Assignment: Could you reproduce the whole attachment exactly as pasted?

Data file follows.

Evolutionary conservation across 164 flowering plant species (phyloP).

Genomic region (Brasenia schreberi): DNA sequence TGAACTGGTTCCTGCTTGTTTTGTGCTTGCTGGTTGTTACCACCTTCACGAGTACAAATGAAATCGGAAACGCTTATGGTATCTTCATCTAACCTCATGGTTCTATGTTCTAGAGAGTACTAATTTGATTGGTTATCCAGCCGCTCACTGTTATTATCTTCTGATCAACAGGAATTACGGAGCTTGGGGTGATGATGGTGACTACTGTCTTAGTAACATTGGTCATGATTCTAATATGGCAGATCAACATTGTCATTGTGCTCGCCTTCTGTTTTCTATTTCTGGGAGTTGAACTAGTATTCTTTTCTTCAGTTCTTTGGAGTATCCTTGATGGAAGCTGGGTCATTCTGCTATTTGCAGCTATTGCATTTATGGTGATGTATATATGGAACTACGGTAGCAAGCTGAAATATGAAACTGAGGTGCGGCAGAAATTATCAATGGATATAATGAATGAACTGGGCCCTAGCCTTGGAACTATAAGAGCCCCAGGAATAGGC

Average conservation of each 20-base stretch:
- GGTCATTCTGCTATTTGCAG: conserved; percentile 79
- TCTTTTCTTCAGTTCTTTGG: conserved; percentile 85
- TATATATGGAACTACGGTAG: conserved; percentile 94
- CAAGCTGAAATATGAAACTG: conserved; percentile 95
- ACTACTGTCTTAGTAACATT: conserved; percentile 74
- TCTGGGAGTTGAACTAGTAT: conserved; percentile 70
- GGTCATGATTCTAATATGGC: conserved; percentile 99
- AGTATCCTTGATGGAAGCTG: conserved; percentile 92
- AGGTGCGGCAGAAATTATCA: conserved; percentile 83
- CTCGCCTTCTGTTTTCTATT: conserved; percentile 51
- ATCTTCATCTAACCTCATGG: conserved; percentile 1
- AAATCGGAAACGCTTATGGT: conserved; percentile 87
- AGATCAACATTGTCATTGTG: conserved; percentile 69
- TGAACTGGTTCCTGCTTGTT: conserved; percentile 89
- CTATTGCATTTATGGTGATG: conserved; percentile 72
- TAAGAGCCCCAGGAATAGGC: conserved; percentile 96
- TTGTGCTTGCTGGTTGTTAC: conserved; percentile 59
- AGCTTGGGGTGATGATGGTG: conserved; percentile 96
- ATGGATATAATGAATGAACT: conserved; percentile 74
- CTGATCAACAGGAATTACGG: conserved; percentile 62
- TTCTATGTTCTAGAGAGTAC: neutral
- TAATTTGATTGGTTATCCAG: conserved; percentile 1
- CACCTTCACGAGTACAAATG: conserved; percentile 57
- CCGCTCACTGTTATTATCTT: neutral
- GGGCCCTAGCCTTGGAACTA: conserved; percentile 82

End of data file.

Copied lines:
Evolutionary conservation across 164 flowering plant species (phyloP).

Genomic region (Brasenia schreberi): DNA sequence TGAACTGGTTCCTGCTTGTTTTGTGCTTGCTGGTTGTTACCACCTTCACGAGTACAAATGAAATCGGAAACGCTTATGGTATCTTCATCTAACCTCATGGTTCTATGTTCTAGAGAGTACTAATTTGATTGGTTATCCAGCCGCTCACTGTTATTATCTTCTGATCAACAGGAATTACGGAGCTTGGGGTGATGATGGTGACTACTGTCTTAGTAACATTGGTCATGATTCTAATATGGCAGATCAACATTGTCATTGTGCTCGCCTTCTGTTTTCTATTTCTGGGAGTTGAACTAGTATTCTTTTCTTCAGTTCTTTGGAGTATCCTTGATGGAAGCTGGGTCATTCTGCTATTTGCAGCTATTGCATTTATGGTGATGTATATATGGAACTACGGTAGCAAGCTGAAATATGAAACTGAGGTGCGGCAGAAATTATCAATGGATATAATGAATGAACTGGGCCCTAGCCTTGGAACTATAAGAGCCCCAGGAATAGGC

Average conservation of each 20-base stretch:
- GGTCATTCTGCTATTTGCAG: conserved; percentile 79
- TCTTTTCTTCAGTTCTTTGG: conserved; percentile 85
- TATATATGGAACTACGGTAG: conserved; percentile 94
- CAAGCTGAAATATGAAACTG: conserved; percentile 95
- ACTACTGTCTTAGTAACATT: conserved; percentile 74
- TCTGGGAGTTGAACTAGTAT: conserved; percentile 70
- GGTCATGATTCTAATATGGC: conserved; percentile 99
- AGTATCCTTGATGGAAGCTG: conserved; percentile 92
- AGGTGCGGCAGAAATTATCA: conserved; percentile 83
- CTCGCCTTCTGTTTTCTATT: conserved; percentile 51
- ATCTTCATCTAACCTCATGG: conserved; percentile 1
- AAATCGGAAACGCTTATGGT: conserved; percentile 87
- AGATCAACATTGTCATTGTG: conserved; percentile 69
- TGAACTGGTTCCTGCTTGTT: conserved; percentile 89
- CTATTGCATTTATGGTGATG: conserved; percentile 72
- TAAGAGCCCCAGGAATAGGC: conserved; percentile 96
- TTGTGCTTGCTGGTTGTTAC: conserved; percentile 59
- AGCTTGGGGTGATGATGGTG: conserved; percentile 96
- ATGGATATAATGAATGAACT: conserved; percentile 74
- CTGATCAACAGGAATTACGG: conserved; percentile 62
- TTCTATGTTCTAGAGAGTAC: neutral
- TAATTTGATTGGTTATCCAG: conserved; percentile 1
- CACCTTCACGAGTACAAATG: conserved; percentile 57
- CCGCTCACTGTTATTATCTT: neutral
- GGGCCCTAGCCTTGGAACTA: conserved; percentile 82